Kiprich is known for his story telling skills and wit into a succession of number one dancehall hits, (born Marlon Plunkett in Waterhouse, Jamaica), Although, he was formerly known as Crazy Kid.
Kiprich first hit was “Leggo Di Bwoi” which was followed by “Mad Sick Head No Good” which is a collaboration done with fellow dancehall artiste predator.
Also, Kiprich wrote the lyrics for Elephant Man’s “Jook Gal”. Whose remix together with Kiprich himself. In addition to Lil Jon and The East Side Boyz entered the charts in 2003 (see 2003 in music).
He has since released two studio albums these are:
Outta Road (2005)
Drama King (2008)
As a result of a track that Kiprich wrote Elephant Man’s hit “Jook Gal” it was featured on the remix of the song, which peaked at number 20 on the Billboard R&B/ Hip-Hop Chart.
Yet with the arrival of the new millennium, Kiprich amassed a succession of dancehall hits including “Real Bad Man,” . The Jamaican chart topper “Mad Sick Head No Good” (featuring Predator). In addition one of the biggest hits of the ‘00s “Telephone Ting,” produced by (Shaggy’s manager) Robert Livingston and released on Shaggy/Livingston’s Kingston-based Big Yard label.
“Telephone Ting,” which portrays the problems that arise in relationships due to the sophisticated technology (read: irrefutable evidence). Intrinsic to mobile phone usage, quickly attained popularity across Jamaica. Then it reached number one on the South Florida and New York reggae charts. Also in the eastern Caribbean island of St. Vincent and in the African nation of Kenya.
Therefore the greatest testament to the song’s popularity. However, was the many answer tunes it spawned, culminating in Kippo’s “The Letter.” An engaging country and western-reggae hybrid that cleverly details his return to basic forms of correspondence with his girlfriends, devoid of a digital footprint.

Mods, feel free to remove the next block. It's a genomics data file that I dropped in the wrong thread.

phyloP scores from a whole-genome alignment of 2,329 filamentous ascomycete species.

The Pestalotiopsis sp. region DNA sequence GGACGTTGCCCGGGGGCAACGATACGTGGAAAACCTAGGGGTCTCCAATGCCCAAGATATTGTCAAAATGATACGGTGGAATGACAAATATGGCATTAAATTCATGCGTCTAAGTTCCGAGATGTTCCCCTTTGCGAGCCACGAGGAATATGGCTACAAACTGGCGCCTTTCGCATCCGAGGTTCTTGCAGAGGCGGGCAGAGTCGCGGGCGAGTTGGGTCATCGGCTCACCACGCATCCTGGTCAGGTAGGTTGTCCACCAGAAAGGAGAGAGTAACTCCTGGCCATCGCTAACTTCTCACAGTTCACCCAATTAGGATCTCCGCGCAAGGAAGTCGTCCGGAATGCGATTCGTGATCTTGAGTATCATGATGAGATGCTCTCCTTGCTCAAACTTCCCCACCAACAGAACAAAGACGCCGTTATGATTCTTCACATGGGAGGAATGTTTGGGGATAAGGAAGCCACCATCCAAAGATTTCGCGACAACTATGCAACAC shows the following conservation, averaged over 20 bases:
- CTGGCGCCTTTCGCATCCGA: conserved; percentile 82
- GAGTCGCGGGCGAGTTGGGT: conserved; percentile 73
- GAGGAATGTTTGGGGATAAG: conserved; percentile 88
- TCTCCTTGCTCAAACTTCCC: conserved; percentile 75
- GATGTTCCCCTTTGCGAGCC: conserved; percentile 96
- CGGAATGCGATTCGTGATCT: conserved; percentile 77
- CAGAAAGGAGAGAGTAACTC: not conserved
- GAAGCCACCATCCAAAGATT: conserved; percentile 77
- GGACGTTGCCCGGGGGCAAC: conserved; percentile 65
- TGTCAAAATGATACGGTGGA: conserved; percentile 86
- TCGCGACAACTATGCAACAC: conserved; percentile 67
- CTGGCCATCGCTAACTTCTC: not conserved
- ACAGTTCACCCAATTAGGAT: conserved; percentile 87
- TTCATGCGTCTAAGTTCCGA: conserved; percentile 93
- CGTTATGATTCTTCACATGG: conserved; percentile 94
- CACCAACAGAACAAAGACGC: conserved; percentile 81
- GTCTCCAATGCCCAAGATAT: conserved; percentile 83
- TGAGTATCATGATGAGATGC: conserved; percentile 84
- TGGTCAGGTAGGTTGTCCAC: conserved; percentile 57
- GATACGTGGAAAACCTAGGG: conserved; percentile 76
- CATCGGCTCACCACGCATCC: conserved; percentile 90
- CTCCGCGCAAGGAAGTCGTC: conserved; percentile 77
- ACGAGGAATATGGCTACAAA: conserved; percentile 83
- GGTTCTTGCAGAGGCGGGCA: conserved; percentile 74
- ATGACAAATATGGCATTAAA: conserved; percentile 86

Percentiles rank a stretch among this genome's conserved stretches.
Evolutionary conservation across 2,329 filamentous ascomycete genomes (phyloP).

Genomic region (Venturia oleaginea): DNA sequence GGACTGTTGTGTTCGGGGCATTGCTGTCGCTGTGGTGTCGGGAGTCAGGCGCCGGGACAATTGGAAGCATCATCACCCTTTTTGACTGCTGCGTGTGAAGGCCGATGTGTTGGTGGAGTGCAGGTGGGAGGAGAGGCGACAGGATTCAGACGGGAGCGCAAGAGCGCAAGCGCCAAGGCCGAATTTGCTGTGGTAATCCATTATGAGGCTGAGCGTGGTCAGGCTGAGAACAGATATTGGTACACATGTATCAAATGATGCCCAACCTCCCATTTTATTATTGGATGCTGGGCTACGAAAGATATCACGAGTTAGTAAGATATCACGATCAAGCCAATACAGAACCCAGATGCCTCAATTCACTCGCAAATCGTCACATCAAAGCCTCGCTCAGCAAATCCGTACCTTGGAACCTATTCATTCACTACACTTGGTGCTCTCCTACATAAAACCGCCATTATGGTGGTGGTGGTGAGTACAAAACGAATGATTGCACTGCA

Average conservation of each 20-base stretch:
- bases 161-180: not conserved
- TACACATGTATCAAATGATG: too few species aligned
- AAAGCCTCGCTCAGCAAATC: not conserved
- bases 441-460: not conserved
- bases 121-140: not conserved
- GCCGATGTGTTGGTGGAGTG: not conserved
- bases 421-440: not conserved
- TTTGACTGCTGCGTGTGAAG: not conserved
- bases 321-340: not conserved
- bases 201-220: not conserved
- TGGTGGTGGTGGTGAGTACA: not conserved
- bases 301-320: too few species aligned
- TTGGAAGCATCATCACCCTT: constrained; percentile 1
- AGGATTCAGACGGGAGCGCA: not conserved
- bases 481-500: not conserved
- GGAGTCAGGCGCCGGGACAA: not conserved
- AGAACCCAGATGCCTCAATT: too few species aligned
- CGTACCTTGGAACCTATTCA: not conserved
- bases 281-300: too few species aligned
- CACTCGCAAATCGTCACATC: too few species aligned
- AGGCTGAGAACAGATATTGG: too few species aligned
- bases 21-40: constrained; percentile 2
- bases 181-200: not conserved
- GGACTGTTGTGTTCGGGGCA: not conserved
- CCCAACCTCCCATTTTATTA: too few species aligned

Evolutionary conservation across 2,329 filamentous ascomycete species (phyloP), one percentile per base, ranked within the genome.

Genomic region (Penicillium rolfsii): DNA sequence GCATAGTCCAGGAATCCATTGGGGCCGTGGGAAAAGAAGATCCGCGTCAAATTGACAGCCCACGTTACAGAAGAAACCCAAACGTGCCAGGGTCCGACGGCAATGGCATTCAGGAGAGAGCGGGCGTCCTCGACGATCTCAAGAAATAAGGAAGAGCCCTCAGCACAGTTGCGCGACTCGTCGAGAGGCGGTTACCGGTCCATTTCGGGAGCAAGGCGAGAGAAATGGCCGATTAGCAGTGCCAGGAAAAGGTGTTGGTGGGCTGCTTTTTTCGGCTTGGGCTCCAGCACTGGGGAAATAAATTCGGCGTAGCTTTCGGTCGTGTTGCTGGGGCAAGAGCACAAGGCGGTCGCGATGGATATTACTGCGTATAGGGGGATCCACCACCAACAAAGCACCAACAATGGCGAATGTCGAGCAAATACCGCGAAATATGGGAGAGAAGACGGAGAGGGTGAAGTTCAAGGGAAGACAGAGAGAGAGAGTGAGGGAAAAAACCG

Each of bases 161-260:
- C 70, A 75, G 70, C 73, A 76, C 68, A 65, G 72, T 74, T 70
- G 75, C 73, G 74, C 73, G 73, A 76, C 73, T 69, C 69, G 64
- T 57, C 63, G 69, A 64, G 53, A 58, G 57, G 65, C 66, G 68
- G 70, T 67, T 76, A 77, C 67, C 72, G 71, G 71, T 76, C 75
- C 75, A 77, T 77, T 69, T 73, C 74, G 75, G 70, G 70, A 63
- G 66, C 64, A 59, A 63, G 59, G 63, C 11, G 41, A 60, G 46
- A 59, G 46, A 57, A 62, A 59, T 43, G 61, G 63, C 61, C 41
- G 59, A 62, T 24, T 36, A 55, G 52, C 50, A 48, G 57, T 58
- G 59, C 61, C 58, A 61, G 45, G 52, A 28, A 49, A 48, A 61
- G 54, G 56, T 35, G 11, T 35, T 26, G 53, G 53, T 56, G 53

Finally both songs, were featured on his 2005 debut album Outta Road (Big Yard/VP Records). And this therefore propelled his career to a greater level. Resulted in his career elevating to a high level of visibility while demonstrating the realistic. Oftentimes humorous depictions of everyday situations that characterize his exceptional songwriting skills.
“I have written poems from the time I was a child and so I knew I could turn them into songs just by observing and being attentive to everything around me.”
Kippo’s 2008 release Drama King, for Japan’s Pony Canyon label. Which includes the dancehall boom shot “Bun Fi Bun,” an illustration of an unwelcomed outcome surrounding marital infidelity. Also the sultry R&B flavored “Forty and Over,” featuring veteran female deejay Junie Platinum portraying the cougar in a May/December relationship. Drama King increased yet his so already immense popularity in Japan, where he has performed several times to tens of thousands of enthusiastic fans.
Furthermore he closed out the decade with another number one Jamaican single “Nuh Ugly So”. Featuring deejay Black-er, a comical and upbeat tribute to much women sung to a traditional Jamaican mento rhythm. Most of all resulting in which earned him two nominations due to the nomination categories of “Male Deejay of the Year” and “Collaboration of the Year” at Jamaica’s 2010 Excellence in Music and Entertainment Awards (EME).
Most noteworthy his dancehall fan base firmly secured by more than 10 years worth of much hits. Yet while encouraged by the vision and proven success of Togetherness Records, is now concentrating on penetrating the musical mainstream.
Releases New and Old
Kiprich yet wrote Elephant Man’s hit “Jook Gal” and which resulted in being featured on the remix of the song, which therefore peaked at number 20 on the Billboard R&B/ Hip-Hop Chart.
So with the arrival of the new millennium Kiprich amassed a much succession of many dancehall hits. Yet also including “Real Bad Man,” the Jamaican chart topper “Mad Sick Head No Good” (featuring Predator). Therefore one of the biggest hits of the ‘00s “Telephone Ting,” . Also in addition was produced by (Shaggy’s manager) Robert Livingston and yet was released on Shaggy/Livingston’s Kingston-based Big Yard label.